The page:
This is the story of a project, a 6-foot-7, 239-pound young man who loves the game of football so much he'll transform himself into whatever he needs to be to get on the field and stay there. Once upon a time, Tyree Jackson was a darn good quarterback at the University of Buffalo, who threw for 6,999 yards and 49 touchdowns by the time his career ended in 2018. Now he's trying to be a darn good tight end with the Eagles, who signed him over the winter and moved him to this new, very foreign position.
Two-plus weeks into Training Camp, Jackson is making progress.
"Every day is a day to learn. I've got great guys in the (tight ends) room in Zach Ertz and Dallas Goedert, Richard Rodgers, veteran guys I'm learning from every day," Jackson said. "Every day it's something new to learn. When you make a switch, it's all new, but having those guys around who have done it at a high level for a long time has helped me a lot. I'm just out there, and whatever play is called, that's what I run. I have the privilege to play with really good quarterbacks. Those guys are really good and make the correct reads and get the ball to open players. It's been really fun."
Jackson is very much in the "raw" stages as he learns the nuances of the position. He knows he has a lot of frustrating moments in front of him, given everything that goes into the position. Jackson looks the part, for sure, but that's not going to win him a job. Tight ends are asked to do it all – block, run great routes, and catch the football in tight windows. The pass from a quarterback gets up on the tight end so fast and the reaction time has to be immediate with, as you watch the game, all kinds of defensive mayhem happening.
"It's getting better day by day," said Jackson, who made the decision to move to tight end in November. "It feels more and more natural."
Jackson is a late bloomer by athletic standards. He was only 5-9, he said, as a high school freshman, then sprouted to 6-foot in 10th grade, 6-3 the next year, and 6-5 as a high school senior. At Buffalo, Jackson topped out at 6-7 and by then he was killing defenses in the MAC, a multiple-threat quarterback who became the conference Player of the Year in his junior season. In that final year of college ball, Jackson threw for 3,131 yards, 28 touchdowns, and 12 interceptions, adding another 161 yards and seven touchdowns on the ground. The Bulls went 10-4 that season and played in the Dollar General Bowl.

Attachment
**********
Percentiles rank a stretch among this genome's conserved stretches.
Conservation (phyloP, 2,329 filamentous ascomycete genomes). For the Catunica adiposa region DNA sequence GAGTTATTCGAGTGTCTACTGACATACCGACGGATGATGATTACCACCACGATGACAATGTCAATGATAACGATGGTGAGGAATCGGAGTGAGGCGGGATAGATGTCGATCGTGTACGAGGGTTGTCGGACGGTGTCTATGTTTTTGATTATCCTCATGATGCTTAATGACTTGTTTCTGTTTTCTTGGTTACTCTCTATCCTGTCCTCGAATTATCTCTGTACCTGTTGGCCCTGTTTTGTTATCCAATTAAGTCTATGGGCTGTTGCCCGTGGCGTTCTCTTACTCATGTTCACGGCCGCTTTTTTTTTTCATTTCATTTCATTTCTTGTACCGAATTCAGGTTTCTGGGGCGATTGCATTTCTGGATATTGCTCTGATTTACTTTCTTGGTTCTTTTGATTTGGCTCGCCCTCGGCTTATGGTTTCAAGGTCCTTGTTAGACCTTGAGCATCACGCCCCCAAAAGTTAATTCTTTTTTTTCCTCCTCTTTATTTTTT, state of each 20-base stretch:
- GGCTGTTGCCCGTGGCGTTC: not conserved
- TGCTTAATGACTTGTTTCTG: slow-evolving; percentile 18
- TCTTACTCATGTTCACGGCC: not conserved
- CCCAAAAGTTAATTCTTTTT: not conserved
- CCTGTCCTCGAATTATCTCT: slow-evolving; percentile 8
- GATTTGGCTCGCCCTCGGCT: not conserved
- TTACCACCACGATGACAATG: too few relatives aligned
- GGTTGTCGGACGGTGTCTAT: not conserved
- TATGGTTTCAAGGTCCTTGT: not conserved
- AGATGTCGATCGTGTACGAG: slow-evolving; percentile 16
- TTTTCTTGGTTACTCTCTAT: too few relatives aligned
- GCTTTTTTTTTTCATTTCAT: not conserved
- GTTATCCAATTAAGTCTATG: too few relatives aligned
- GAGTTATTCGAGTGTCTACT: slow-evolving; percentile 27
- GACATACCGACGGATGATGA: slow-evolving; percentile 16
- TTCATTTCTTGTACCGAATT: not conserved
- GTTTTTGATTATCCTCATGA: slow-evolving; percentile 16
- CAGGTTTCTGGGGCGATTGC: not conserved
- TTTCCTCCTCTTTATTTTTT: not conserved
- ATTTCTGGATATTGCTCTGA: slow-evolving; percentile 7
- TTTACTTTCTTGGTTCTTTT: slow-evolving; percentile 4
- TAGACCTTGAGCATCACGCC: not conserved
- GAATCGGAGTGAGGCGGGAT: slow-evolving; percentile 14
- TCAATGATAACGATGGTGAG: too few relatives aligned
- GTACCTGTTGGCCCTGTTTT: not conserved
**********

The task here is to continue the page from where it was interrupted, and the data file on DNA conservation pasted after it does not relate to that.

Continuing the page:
After that season, Jackson declared his intention to enter the NFL Draft and he was invited to the 2019 Senior Bowl, where he won South Team MVP honors after completing 13 of 21 passes for 165 yards, two touchdowns, and an interception. A look at the game roster revealed that Jackson was in strong company alongside fellow quarterbacks Daniel Jones, Drew Lock, Trace McSorley, Ryan Finley, Gardner Minshew, Jarrett Stidham, and Will Grier – all of whom are in the NFL as quarterbacks.
The outlier is Jackson, who signed with the Buffalo Bills following the 2019 NFL Draft and was among the team's final cuts after the preseason. He played for the DC Defenders in the XFL in 2020, completing 11 of 18 passes before the league folded. The Eagles signed Jackson to a reserve/futures contract in January 2021 and here we are. Tyree Jackson is a tight end. He is coming off his first preseason game, with his parents and brother in the stands. Jackson was targeted five times and he contributed two catches for 19 yards.
It was, in every way, a learning experience. The process of learning a new position continues.
"A tight end does everything – you have to pass protect, you have to run block, you run routes, you play special teams," Jackson said. "It's been awesome, and having guys like Zach Ertz, Dallas Goedert, Richard Rodgers in the room, it's been so helpful. They've done it all and they've been open books helping me. My coach, Jason Michael, has been in the league a long time and he's done this before. I've made a lot of progress. I've gotten better, but I also know that I have so much work to do on the nuances of the position.
"And playing against our defense every day has helped me. The preseason game was different than practice, but our defense is so talented and that has helped me a bunch every day."
The idea that Jackson is an "experiment" is a creation. The reality is that he's transitioned to a new position and he's made positive progress every day. A second preseason game awaits on Thursday night after a couple of joint practices against New England.
"I just focus on getting better every day. I know it's boring to hear but it's the truth," he said. "It's a great opportunity to play and I appreciate that. I didn't play last year, so every day I'm on the field is a good day. This is something I've always wanted to do. I love the game and I'm thankful to be here in this position. I'm just taking it one day at a time and doing the best I can each day."